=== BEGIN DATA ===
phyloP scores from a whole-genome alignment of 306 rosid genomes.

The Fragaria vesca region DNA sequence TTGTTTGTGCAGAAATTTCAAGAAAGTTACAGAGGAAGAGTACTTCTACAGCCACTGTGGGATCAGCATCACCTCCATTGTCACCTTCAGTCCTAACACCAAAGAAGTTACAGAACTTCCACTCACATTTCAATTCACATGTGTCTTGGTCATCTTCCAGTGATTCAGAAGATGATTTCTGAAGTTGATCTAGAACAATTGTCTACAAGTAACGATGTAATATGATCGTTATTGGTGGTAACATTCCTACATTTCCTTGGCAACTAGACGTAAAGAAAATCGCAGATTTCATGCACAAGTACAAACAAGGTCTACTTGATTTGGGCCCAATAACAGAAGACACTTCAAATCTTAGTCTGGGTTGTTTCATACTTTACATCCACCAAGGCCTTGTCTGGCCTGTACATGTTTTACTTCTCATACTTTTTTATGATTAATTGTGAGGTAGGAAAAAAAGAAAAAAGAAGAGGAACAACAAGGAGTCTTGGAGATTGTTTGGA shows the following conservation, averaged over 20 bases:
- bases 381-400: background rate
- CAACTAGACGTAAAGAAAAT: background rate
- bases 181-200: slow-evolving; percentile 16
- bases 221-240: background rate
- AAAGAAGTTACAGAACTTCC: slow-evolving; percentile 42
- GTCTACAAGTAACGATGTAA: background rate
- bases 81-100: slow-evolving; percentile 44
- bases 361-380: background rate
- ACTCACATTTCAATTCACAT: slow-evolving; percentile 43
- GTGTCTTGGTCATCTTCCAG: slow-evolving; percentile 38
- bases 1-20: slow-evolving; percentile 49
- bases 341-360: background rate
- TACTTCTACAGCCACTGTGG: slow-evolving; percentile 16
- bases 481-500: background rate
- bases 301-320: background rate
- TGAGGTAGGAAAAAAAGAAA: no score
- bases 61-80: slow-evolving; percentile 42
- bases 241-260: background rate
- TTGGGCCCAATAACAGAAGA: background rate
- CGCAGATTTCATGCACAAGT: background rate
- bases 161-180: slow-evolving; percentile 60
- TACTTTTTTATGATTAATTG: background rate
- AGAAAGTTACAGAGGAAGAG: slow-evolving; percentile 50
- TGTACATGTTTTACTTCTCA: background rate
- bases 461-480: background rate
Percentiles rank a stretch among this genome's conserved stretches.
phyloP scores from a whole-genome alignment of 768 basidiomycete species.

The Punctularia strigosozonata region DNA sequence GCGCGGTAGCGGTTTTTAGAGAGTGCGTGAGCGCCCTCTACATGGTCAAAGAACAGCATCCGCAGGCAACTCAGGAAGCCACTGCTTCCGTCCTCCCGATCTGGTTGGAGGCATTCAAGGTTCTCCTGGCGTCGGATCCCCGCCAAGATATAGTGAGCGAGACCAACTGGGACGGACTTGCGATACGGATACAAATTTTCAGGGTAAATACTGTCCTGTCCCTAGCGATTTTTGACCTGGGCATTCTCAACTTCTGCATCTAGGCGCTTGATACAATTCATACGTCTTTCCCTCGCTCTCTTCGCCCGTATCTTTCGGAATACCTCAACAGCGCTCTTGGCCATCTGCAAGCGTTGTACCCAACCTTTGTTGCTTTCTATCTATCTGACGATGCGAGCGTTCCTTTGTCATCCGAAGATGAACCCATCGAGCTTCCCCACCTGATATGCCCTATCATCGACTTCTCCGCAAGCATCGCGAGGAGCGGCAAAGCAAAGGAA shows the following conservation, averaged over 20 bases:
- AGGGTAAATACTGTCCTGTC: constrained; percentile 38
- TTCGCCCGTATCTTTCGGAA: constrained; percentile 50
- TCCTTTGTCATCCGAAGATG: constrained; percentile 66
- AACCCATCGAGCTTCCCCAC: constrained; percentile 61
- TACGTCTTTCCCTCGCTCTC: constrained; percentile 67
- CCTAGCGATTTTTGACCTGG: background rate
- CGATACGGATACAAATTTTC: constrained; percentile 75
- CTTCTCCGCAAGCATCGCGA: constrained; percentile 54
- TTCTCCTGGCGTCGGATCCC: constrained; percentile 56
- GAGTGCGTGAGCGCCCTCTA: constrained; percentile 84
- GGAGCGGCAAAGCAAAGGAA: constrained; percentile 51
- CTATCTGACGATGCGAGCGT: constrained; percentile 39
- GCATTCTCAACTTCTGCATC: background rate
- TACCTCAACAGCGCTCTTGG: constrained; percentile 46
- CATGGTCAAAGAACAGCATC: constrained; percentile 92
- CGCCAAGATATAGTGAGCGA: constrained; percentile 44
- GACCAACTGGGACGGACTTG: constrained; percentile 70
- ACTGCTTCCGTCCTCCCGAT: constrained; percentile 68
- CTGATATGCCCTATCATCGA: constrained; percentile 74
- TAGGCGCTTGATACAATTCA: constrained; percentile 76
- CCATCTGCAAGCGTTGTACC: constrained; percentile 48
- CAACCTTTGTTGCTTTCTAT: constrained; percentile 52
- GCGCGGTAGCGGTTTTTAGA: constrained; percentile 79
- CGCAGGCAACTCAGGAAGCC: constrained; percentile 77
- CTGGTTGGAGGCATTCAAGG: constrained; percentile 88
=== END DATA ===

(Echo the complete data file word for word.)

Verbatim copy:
phyloP scores from a whole-genome alignment of 306 rosid genomes.

The Fragaria vesca region DNA sequence TTGTTTGTGCAGAAATTTCAAGAAAGTTACAGAGGAAGAGTACTTCTACAGCCACTGTGGGATCAGCATCACCTCCATTGTCACCTTCAGTCCTAACACCAAAGAAGTTACAGAACTTCCACTCACATTTCAATTCACATGTGTCTTGGTCATCTTCCAGTGATTCAGAAGATGATTTCTGAAGTTGATCTAGAACAATTGTCTACAAGTAACGATGTAATATGATCGTTATTGGTGGTAACATTCCTACATTTCCTTGGCAACTAGACGTAAAGAAAATCGCAGATTTCATGCACAAGTACAAACAAGGTCTACTTGATTTGGGCCCAATAACAGAAGACACTTCAAATCTTAGTCTGGGTTGTTTCATACTTTACATCCACCAAGGCCTTGTCTGGCCTGTACATGTTTTACTTCTCATACTTTTTTATGATTAATTGTGAGGTAGGAAAAAAAGAAAAAAGAAGAGGAACAACAAGGAGTCTTGGAGATTGTTTGGA shows the following conservation, averaged over 20 bases:
- bases 381-400: background rate
- CAACTAGACGTAAAGAAAAT: background rate
- bases 181-200: slow-evolving; percentile 16
- bases 221-240: background rate
- AAAGAAGTTACAGAACTTCC: slow-evolving; percentile 42
- GTCTACAAGTAACGATGTAA: background rate
- bases 81-100: slow-evolving; percentile 44
- bases 361-380: background rate
- ACTCACATTTCAATTCACAT: slow-evolving; percentile 43
- GTGTCTTGGTCATCTTCCAG: slow-evolving; percentile 38
- bases 1-20: slow-evolving; percentile 49
- bases 341-360: background rate
- TACTTCTACAGCCACTGTGG: slow-evolving; percentile 16
- bases 481-500: background rate
- bases 301-320: background rate
- TGAGGTAGGAAAAAAAGAAA: no score
- bases 61-80: slow-evolving; percentile 42
- bases 241-260: background rate
- TTGGGCCCAATAACAGAAGA: background rate
- CGCAGATTTCATGCACAAGT: background rate
- bases 161-180: slow-evolving; percentile 60
- TACTTTTTTATGATTAATTG: background rate
- AGAAAGTTACAGAGGAAGAG: slow-evolving; percentile 50
- TGTACATGTTTTACTTCTCA: background rate
- bases 461-480: background rate
Percentiles rank a stretch among this genome's conserved stretches.
phyloP scores from a whole-genome alignment of 768 basidiomycete species.

The Punctularia strigosozonata region DNA sequence GCGCGGTAGCGGTTTTTAGAGAGTGCGTGAGCGCCCTCTACATGGTCAAAGAACAGCATCCGCAGGCAACTCAGGAAGCCACTGCTTCCGTCCTCCCGATCTGGTTGGAGGCATTCAAGGTTCTCCTGGCGTCGGATCCCCGCCAAGATATAGTGAGCGAGACCAACTGGGACGGACTTGCGATACGGATACAAATTTTCAGGGTAAATACTGTCCTGTCCCTAGCGATTTTTGACCTGGGCATTCTCAACTTCTGCATCTAGGCGCTTGATACAATTCATACGTCTTTCCCTCGCTCTCTTCGCCCGTATCTTTCGGAATACCTCAACAGCGCTCTTGGCCATCTGCAAGCGTTGTACCCAACCTTTGTTGCTTTCTATCTATCTGACGATGCGAGCGTTCCTTTGTCATCCGAAGATGAACCCATCGAGCTTCCCCACCTGATATGCCCTATCATCGACTTCTCCGCAAGCATCGCGAGGAGCGGCAAAGCAAAGGAA shows the following conservation, averaged over 20 bases:
- AGGGTAAATACTGTCCTGTC: constrained; percentile 38
- TTCGCCCGTATCTTTCGGAA: constrained; percentile 50
- TCCTTTGTCATCCGAAGATG: constrained; percentile 66
- AACCCATCGAGCTTCCCCAC: constrained; percentile 61
- TACGTCTTTCCCTCGCTCTC: constrained; percentile 67
- CCTAGCGATTTTTGACCTGG: background rate
- CGATACGGATACAAATTTTC: constrained; percentile 75
- CTTCTCCGCAAGCATCGCGA: constrained; percentile 54
- TTCTCCTGGCGTCGGATCCC: constrained; percentile 56
- GAGTGCGTGAGCGCCCTCTA: constrained; percentile 84
- GGAGCGGCAAAGCAAAGGAA: constrained; percentile 51
- CTATCTGACGATGCGAGCGT: constrained; percentile 39
- GCATTCTCAACTTCTGCATC: background rate
- TACCTCAACAGCGCTCTTGG: constrained; percentile 46
- CATGGTCAAAGAACAGCATC: constrained; percentile 92
- CGCCAAGATATAGTGAGCGA: constrained; percentile 44
- GACCAACTGGGACGGACTTG: constrained; percentile 70
- ACTGCTTCCGTCCTCCCGAT: constrained; percentile 68
- CTGATATGCCCTATCATCGA: constrained; percentile 74
- TAGGCGCTTGATACAATTCA: constrained; percentile 76
- CCATCTGCAAGCGTTGTACC: constrained; percentile 48
- CAACCTTTGTTGCTTTCTAT: constrained; percentile 52
- GCGCGGTAGCGGTTTTTAGA: constrained; percentile 79
- CGCAGGCAACTCAGGAAGCC: constrained; percentile 77
- CTGGTTGGAGGCATTCAAGG: constrained; percentile 88